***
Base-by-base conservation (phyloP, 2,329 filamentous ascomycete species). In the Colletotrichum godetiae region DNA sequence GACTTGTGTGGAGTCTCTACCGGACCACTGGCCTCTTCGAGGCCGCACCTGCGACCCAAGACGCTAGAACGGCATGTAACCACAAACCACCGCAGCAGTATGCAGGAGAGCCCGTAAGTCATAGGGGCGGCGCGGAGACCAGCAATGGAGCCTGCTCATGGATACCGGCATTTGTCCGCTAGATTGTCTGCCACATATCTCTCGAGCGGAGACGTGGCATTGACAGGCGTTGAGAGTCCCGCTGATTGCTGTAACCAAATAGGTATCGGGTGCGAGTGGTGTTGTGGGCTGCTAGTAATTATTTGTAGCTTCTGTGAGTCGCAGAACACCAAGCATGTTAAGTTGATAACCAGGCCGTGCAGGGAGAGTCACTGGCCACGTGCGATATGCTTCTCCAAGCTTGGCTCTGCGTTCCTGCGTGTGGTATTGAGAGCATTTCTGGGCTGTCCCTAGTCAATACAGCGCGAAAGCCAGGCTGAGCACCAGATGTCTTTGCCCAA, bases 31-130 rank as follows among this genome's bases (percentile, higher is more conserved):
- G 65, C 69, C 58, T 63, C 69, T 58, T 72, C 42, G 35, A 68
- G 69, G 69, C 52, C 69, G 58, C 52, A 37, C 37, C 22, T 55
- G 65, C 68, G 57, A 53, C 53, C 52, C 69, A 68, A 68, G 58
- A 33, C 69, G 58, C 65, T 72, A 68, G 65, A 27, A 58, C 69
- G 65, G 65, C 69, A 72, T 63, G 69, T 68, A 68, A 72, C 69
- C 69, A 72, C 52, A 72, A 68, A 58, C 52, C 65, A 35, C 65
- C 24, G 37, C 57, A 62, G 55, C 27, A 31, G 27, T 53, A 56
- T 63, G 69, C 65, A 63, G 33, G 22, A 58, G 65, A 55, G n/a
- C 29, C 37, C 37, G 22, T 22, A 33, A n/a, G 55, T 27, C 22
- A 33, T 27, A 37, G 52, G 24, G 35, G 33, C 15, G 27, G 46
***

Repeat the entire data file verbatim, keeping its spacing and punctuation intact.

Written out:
Base-by-base conservation (phyloP, 2,329 filamentous ascomycete species). In the Colletotrichum godetiae region DNA sequence GACTTGTGTGGAGTCTCTACCGGACCACTGGCCTCTTCGAGGCCGCACCTGCGACCCAAGACGCTAGAACGGCATGTAACCACAAACCACCGCAGCAGTATGCAGGAGAGCCCGTAAGTCATAGGGGCGGCGCGGAGACCAGCAATGGAGCCTGCTCATGGATACCGGCATTTGTCCGCTAGATTGTCTGCCACATATCTCTCGAGCGGAGACGTGGCATTGACAGGCGTTGAGAGTCCCGCTGATTGCTGTAACCAAATAGGTATCGGGTGCGAGTGGTGTTGTGGGCTGCTAGTAATTATTTGTAGCTTCTGTGAGTCGCAGAACACCAAGCATGTTAAGTTGATAACCAGGCCGTGCAGGGAGAGTCACTGGCCACGTGCGATATGCTTCTCCAAGCTTGGCTCTGCGTTCCTGCGTGTGGTATTGAGAGCATTTCTGGGCTGTCCCTAGTCAATACAGCGCGAAAGCCAGGCTGAGCACCAGATGTCTTTGCCCAA, bases 31-130 rank as follows among this genome's bases (percentile, higher is more conserved):
- G 65, C 69, C 58, T 63, C 69, T 58, T 72, C 42, G 35, A 68
- G 69, G 69, C 52, C 69, G 58, C 52, A 37, C 37, C 22, T 55
- G 65, C 68, G 57, A 53, C 53, C 52, C 69, A 68, A 68, G 58
- A 33, C 69, G 58, C 65, T 72, A 68, G 65, A 27, A 58, C 69
- G 65, G 65, C 69, A 72, T 63, G 69, T 68, A 68, A 72, C 69
- C 69, A 72, C 52, A 72, A 68, A 58, C 52, C 65, A 35, C 65
- C 24, G 37, C 57, A 62, G 55, C 27, A 31, G 27, T 53, A 56
- T 63, G 69, C 65, A 63, G 33, G 22, A 58, G 65, A 55, G n/a
- C 29, C 37, C 37, G 22, T 22, A 33, A n/a, G 55, T 27, C 22
- A 33, T 27, A 37, G 52, G 24, G 35, G 33, C 15, G 27, G 46